One of Google's favorite statistics is that every day, roughly 15% of Google queries are for things that have never before been typed into the search box. And even at Google's impossible scale, the number never seems to go down. "Part of it, I have to admit, is that people find new and creative ways of misspelling words," Pandu Nayak, a Google fellow and the company's VP of search, told me earlier this month. But there are two other reasons, he said: The world changes all the time, and people's curiosity "is quite infinite in its complexity."
Google's challenge on the web is to find ever-better ways to collect and sort information. Crawling web pages is the easy part, relatively speaking. Understanding what's authoritative vaccine guidance and what's dangerous misinformation, or whether you typed "spaghetti" looking for definitions or recipes? That's all much more complicated. Nayak rattled off numbers like the 3,600 changes made to the search system last year, or the 60,000-plus experiments run internally. It's a lot of work, but Google's better at it than most.
But there's a core change happening on the internet that threatens Google in a serious, potentially existential way. An increasingly large amount of the web is not web pages full of text and hyperlinks. It's images, video and audio. TikTok and Instagram, podcasts and videos: Those platforms are just as much "the internet" as the Wikipedias and publisher sites Google has long relied on. And for the company that has spent two decades dedicated to organizing the world's information, that presents a problem.
At Google's Search On event on Wednesday, Google executives showed off some fancy new features, like a camera feature that can take a picture of a shirt and find socks with the same pattern. Or a way to take a photo of your broken bike chain and get search results for how to fix it. It's all part of Google Lens, the visual-first search system the company has been building for several years. Google has long talked about wanting to take search beyond the text box, to make it easier for people to input information and get answers. Context is crucial to that, too.
But just as important, and just as difficult, is understanding the information on the other side. It's technically possible to search TikTok and Instagram through Google, but the results are pretty primitive and mostly based on hashtags and video descriptions. Google is reportedly working on deals with ByteDance and Facebook to bring more content with better metadata into Google's search results, but that, too, is only half the battle.
Even on YouTube — itself the world's second-largest search engine, and obviously a Google-owned company — Google's search relies on metadata and automatically generated transcripts to figure out what's going on in a video. Introducing chapter markers made the system better, but only because creators gave Google hints about where to look. Its search crawlers don't understand what's on the screen in any meaningful way.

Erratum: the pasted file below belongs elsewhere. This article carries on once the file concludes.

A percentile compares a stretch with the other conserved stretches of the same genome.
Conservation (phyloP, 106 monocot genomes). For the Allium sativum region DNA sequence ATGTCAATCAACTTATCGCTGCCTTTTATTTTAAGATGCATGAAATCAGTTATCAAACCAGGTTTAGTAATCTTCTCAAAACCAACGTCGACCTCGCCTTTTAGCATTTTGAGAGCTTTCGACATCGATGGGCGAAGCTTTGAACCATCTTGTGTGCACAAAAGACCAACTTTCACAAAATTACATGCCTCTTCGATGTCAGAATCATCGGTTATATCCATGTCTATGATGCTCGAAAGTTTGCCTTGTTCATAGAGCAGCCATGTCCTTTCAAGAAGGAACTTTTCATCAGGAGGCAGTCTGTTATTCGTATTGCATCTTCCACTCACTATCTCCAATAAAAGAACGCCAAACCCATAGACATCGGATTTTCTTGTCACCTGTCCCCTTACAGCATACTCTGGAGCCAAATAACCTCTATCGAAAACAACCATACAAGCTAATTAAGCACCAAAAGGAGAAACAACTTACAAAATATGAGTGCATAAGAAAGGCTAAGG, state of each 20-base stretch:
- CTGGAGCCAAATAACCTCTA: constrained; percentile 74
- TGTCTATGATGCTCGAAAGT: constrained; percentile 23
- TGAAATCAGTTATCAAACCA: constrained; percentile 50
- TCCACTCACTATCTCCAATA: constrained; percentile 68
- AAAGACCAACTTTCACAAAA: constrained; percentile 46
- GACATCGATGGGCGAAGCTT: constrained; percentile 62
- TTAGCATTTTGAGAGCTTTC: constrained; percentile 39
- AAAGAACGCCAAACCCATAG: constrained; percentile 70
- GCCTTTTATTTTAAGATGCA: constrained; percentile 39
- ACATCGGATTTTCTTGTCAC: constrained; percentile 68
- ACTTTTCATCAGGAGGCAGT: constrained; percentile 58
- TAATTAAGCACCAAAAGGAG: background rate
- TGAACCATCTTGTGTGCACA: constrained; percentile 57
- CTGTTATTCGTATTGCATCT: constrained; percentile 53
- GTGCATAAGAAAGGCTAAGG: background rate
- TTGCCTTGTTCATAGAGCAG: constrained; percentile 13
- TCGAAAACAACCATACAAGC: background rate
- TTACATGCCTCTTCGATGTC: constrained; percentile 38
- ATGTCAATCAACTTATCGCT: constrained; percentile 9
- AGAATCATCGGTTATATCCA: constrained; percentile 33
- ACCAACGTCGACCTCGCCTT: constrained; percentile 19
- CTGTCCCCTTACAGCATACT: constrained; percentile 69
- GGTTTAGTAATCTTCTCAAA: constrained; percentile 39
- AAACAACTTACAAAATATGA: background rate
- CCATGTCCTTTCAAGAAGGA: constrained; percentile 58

When he introduced Google's new Multitask Unified Model system (or MUM, as it's known) at Google I/O in May, Nayak hinted that things might be about to change. "MUM is multimodal," he wrote in a blog post, "so it understands information across text and images and, in the future, can expand to more modalities like video and audio." He echoed the sentiment in our conversation. "You can give [MUM] inputs that are both text and images, as a sequence of tokens," he said. "It only thinks about tokens … and it essentially learns the relationships between image tokens and word tokens, and I think we'll see a number of interesting examples coming out of that." He said that's not coming immediately, but "in the maybe not-too-distant future."
If Google can unlock a truly visual search engine in both directions — visual queries, visual data, visual output — it can be much better equipped to be to the future what, well, Google was to the past. More than two decades ago, the company took a disparate set of content and put it at users' fingertips. Now the content has changed, but the need hasn't.
The other upside for Google? Shopping. Practically every corner of the internet is embracing shopping as a way to make money, both for creators and for the platforms. For Google, the potential is massive: It could allow users to click on any product in any video or image anywhere on the internet, from the gadget in the foreground to the lamp in the background to the shoes on creators' feet, and be taken to a store to buy that thing. MUM could help Google build the world's biggest catalog, with Google as a happy fulfillment and payment service.
Companies around the industry, from Spotify to Pinterest to Apple to practically every other platform and service that deals in audiovisual content, are trying to figure out how to better understand and index the content in their systems. Google, as the trillion-dollar tech giant predicated on understanding and indexing all content everywhere, is in a high-stakes race to do it better.